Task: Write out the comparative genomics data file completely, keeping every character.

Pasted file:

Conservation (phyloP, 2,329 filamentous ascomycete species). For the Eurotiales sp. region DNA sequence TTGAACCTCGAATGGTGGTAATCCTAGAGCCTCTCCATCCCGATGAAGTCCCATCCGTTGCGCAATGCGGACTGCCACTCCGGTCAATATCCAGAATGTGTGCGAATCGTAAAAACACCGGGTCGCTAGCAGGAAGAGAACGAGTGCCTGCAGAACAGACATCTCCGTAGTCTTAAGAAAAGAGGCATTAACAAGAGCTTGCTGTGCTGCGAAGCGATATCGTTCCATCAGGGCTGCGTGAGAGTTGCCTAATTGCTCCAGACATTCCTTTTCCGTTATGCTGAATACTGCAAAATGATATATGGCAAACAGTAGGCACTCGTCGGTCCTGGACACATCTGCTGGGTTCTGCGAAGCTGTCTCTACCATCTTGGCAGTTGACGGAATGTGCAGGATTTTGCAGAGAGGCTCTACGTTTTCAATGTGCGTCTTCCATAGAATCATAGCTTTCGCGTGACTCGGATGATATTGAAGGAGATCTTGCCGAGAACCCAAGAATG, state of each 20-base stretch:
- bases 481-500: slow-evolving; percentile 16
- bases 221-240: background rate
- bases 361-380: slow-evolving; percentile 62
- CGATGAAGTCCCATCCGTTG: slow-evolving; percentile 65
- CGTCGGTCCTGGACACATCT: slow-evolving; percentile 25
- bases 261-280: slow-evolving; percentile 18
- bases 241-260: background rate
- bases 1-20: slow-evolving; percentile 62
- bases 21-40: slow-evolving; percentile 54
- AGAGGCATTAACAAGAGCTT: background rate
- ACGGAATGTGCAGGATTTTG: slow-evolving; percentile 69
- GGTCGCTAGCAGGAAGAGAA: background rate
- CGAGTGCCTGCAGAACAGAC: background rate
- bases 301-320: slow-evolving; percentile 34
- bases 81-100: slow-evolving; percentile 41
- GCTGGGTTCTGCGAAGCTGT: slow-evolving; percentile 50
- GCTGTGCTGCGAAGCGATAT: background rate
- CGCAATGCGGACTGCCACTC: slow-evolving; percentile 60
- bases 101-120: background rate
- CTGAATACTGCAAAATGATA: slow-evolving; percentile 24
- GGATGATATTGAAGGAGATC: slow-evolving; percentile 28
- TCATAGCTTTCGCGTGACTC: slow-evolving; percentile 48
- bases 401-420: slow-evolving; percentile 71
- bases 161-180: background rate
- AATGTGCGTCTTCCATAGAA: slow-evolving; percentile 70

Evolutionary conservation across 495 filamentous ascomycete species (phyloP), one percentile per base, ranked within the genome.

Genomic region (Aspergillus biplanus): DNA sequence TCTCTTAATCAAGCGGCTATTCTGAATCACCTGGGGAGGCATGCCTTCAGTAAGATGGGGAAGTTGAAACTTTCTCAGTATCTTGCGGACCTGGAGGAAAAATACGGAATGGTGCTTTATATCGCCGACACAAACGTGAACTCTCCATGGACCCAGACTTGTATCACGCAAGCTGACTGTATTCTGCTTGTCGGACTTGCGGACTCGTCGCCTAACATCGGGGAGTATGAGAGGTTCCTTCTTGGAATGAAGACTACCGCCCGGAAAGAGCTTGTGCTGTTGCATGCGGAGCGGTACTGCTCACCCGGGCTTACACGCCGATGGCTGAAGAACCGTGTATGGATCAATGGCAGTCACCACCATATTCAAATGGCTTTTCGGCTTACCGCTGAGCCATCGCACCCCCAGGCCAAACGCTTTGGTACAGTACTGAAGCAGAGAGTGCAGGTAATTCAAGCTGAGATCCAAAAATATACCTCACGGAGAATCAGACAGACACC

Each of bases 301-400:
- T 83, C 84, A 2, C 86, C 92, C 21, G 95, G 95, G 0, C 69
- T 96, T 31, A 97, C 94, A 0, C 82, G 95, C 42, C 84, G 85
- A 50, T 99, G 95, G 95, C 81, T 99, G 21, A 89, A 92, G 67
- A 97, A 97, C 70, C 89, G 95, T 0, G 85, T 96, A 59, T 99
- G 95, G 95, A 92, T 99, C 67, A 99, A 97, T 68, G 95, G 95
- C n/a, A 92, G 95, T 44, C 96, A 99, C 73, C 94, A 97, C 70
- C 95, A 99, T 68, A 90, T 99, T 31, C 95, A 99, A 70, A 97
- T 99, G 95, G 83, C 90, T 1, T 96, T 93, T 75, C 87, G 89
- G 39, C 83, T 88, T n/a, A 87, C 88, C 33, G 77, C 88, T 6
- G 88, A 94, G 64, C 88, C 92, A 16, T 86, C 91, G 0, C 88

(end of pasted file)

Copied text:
Conservation (phyloP, 2,329 filamentous ascomycete species). For the Eurotiales sp. region DNA sequence TTGAACCTCGAATGGTGGTAATCCTAGAGCCTCTCCATCCCGATGAAGTCCCATCCGTTGCGCAATGCGGACTGCCACTCCGGTCAATATCCAGAATGTGTGCGAATCGTAAAAACACCGGGTCGCTAGCAGGAAGAGAACGAGTGCCTGCAGAACAGACATCTCCGTAGTCTTAAGAAAAGAGGCATTAACAAGAGCTTGCTGTGCTGCGAAGCGATATCGTTCCATCAGGGCTGCGTGAGAGTTGCCTAATTGCTCCAGACATTCCTTTTCCGTTATGCTGAATACTGCAAAATGATATATGGCAAACAGTAGGCACTCGTCGGTCCTGGACACATCTGCTGGGTTCTGCGAAGCTGTCTCTACCATCTTGGCAGTTGACGGAATGTGCAGGATTTTGCAGAGAGGCTCTACGTTTTCAATGTGCGTCTTCCATAGAATCATAGCTTTCGCGTGACTCGGATGATATTGAAGGAGATCTTGCCGAGAACCCAAGAATG, state of each 20-base stretch:
- bases 481-500: slow-evolving; percentile 16
- bases 221-240: background rate
- bases 361-380: slow-evolving; percentile 62
- CGATGAAGTCCCATCCGTTG: slow-evolving; percentile 65
- CGTCGGTCCTGGACACATCT: slow-evolving; percentile 25
- bases 261-280: slow-evolving; percentile 18
- bases 241-260: background rate
- bases 1-20: slow-evolving; percentile 62
- bases 21-40: slow-evolving; percentile 54
- AGAGGCATTAACAAGAGCTT: background rate
- ACGGAATGTGCAGGATTTTG: slow-evolving; percentile 69
- GGTCGCTAGCAGGAAGAGAA: background rate
- CGAGTGCCTGCAGAACAGAC: background rate
- bases 301-320: slow-evolving; percentile 34
- bases 81-100: slow-evolving; percentile 41
- GCTGGGTTCTGCGAAGCTGT: slow-evolving; percentile 50
- GCTGTGCTGCGAAGCGATAT: background rate
- CGCAATGCGGACTGCCACTC: slow-evolving; percentile 60
- bases 101-120: background rate
- CTGAATACTGCAAAATGATA: slow-evolving; percentile 24
- GGATGATATTGAAGGAGATC: slow-evolving; percentile 28
- TCATAGCTTTCGCGTGACTC: slow-evolving; percentile 48
- bases 401-420: slow-evolving; percentile 71
- bases 161-180: background rate
- AATGTGCGTCTTCCATAGAA: slow-evolving; percentile 70

Evolutionary conservation across 495 filamentous ascomycete species (phyloP), one percentile per base, ranked within the genome.

Genomic region (Aspergillus biplanus): DNA sequence TCTCTTAATCAAGCGGCTATTCTGAATCACCTGGGGAGGCATGCCTTCAGTAAGATGGGGAAGTTGAAACTTTCTCAGTATCTTGCGGACCTGGAGGAAAAATACGGAATGGTGCTTTATATCGCCGACACAAACGTGAACTCTCCATGGACCCAGACTTGTATCACGCAAGCTGACTGTATTCTGCTTGTCGGACTTGCGGACTCGTCGCCTAACATCGGGGAGTATGAGAGGTTCCTTCTTGGAATGAAGACTACCGCCCGGAAAGAGCTTGTGCTGTTGCATGCGGAGCGGTACTGCTCACCCGGGCTTACACGCCGATGGCTGAAGAACCGTGTATGGATCAATGGCAGTCACCACCATATTCAAATGGCTTTTCGGCTTACCGCTGAGCCATCGCACCCCCAGGCCAAACGCTTTGGTACAGTACTGAAGCAGAGAGTGCAGGTAATTCAAGCTGAGATCCAAAAATATACCTCACGGAGAATCAGACAGACACC

Each of bases 301-400:
- T 83, C 84, A 2, C 86, C 92, C 21, G 95, G 95, G 0, C 69
- T 96, T 31, A 97, C 94, A 0, C 82, G 95, C 42, C 84, G 85
- A 50, T 99, G 95, G 95, C 81, T 99, G 21, A 89, A 92, G 67
- A 97, A 97, C 70, C 89, G 95, T 0, G 85, T 96, A 59, T 99
- G 95, G 95, A 92, T 99, C 67, A 99, A 97, T 68, G 95, G 95
- C n/a, A 92, G 95, T 44, C 96, A 99, C 73, C 94, A 97, C 70
- C 95, A 99, T 68, A 90, T 99, T 31, C 95, A 99, A 70, A 97
- T 99, G 95, G 83, C 90, T 1, T 96, T 93, T 75, C 87, G 89
- G 39, C 83, T 88, T n/a, A 87, C 88, C 33, G 77, C 88, T 6
- G 88, A 94, G 64, C 88, C 92, A 16, T 86, C 91, G 0, C 88